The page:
“The right (drive side) chainstay is significantly deeper”
Molded carbon fiber can be configured in any shape required to manage energy. On a race bike like the Litespeed Archon C series that means building lateral stiffness in while keeping vertical compliance. At the brake bridge (where the rear brake attaches) on the farthest point from the rear dropouts, the seat stays on the Archon C narrow down to a gossamer 13mm in diameter- the same diameter as the tip of my little finger. At the union to the rear dropouts they flare out to a strapping 31mm or 3.1cm. This change in shape and size manages their behavior under stresses imposed by pedaling and road shock. Closest to the seatpost the seat stays have “give” built into them- like the mast of an advanced 11 Meter racing yacht mast or a carbon fiber suspension on a Formula 1 car. At the union of the seat stays to the dropouts, where a sprinter or attacking rider concentrates forces during acceleration, the frame becomes massive and unyielding. There is a similar change in shape internally, adding sprinting stiffness and cobblestone comfort. Even brake performance is moderated by the hourglass rear profile of the seat stays. You feel these advantages when you ride the Archon series.
The rear dropouts on the Archon C’s are a pleasant departure from other recent carbon introductions. They are cleanly melded into the rest of the rear triangle- no obvious seams or messy joints. The rear derailleur hanger is replaceable with a two bolt mount. The bolts are small and the derailleur hanger is rather delicate looking so it may not survive right side impacts as well as more robust derailleur hangers. That is the point of a replaceable derailleur hanger- it is supposed to fail (and be easily replaced) before the frame would be structurally damaged in a hard right side impact- like the “crush zone” on a car. I’d suggest having an extra rear derailleur hanger on hand when you travel to races.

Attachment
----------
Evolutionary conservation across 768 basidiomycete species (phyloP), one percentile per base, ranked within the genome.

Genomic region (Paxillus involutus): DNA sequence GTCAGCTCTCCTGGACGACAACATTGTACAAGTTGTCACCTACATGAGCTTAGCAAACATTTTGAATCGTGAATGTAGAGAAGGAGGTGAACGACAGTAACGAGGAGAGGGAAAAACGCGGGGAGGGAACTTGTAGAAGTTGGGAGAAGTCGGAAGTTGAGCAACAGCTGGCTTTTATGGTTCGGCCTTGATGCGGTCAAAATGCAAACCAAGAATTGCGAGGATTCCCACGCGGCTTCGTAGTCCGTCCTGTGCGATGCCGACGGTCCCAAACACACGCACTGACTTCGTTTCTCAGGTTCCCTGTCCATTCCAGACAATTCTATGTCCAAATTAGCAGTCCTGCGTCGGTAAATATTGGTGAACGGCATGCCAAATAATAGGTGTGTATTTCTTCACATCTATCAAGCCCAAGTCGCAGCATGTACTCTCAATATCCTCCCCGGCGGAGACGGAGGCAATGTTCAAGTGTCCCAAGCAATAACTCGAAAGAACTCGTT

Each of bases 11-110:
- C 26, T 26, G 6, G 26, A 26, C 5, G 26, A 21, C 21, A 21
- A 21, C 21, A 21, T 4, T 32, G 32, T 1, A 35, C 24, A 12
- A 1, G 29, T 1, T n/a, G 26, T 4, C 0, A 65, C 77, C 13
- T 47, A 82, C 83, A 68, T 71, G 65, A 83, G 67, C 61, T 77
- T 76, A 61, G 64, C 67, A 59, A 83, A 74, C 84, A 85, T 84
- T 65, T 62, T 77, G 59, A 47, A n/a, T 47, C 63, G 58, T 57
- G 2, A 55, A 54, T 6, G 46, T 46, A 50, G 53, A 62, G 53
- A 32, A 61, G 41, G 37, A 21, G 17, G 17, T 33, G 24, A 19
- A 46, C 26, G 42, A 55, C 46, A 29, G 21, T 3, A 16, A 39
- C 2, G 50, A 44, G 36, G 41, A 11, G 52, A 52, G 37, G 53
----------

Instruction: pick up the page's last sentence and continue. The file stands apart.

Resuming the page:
The rear wheel removes easily for fast changes and even a relatively square-ish rear skewer will close easily around them. Again, this is a race bike that pro team mechanics could work with easily with a fast rear wheel change.
The rear triangle includes an aerodynamic rear wheel cutout faired into the aero seat tube. We don’t have wind tunnel data, but I can tell you there are no sharp corners or fast shape transitions on this frame suggesting a low drag coefficient compared to more angular designs. Since the dropouts are vertical you can’t adjust the wheel closer or farther from the frame to minimize the tire gap for optimized aerodynamics. The up side is you can fit a 25mm wide tire in the rear triangle like the pros run in many of the spring classics.
The multiple unique features of the rear triangle on the Archon C bikes set them apart from other carbon designs with a less sophisticated rear end design. Some of these features are visually subtle so a customer may not see them at first glance. They will feel them on the road as tangible benefits.
A Functional Seatmast Design.
We’ve dealt with seatmast designs in previous reviews on TriSports University so I’ll only do a brief recap: Seatmasts save weight by reducing frame/seatpost material while maintaining stiffness. The weight savings is small, but there is a savings.
Litespeed built the Archon C bikes to use the seatmast design and Mac McEneaney of Litespeed discusses the flexibility of their seatmast configuration: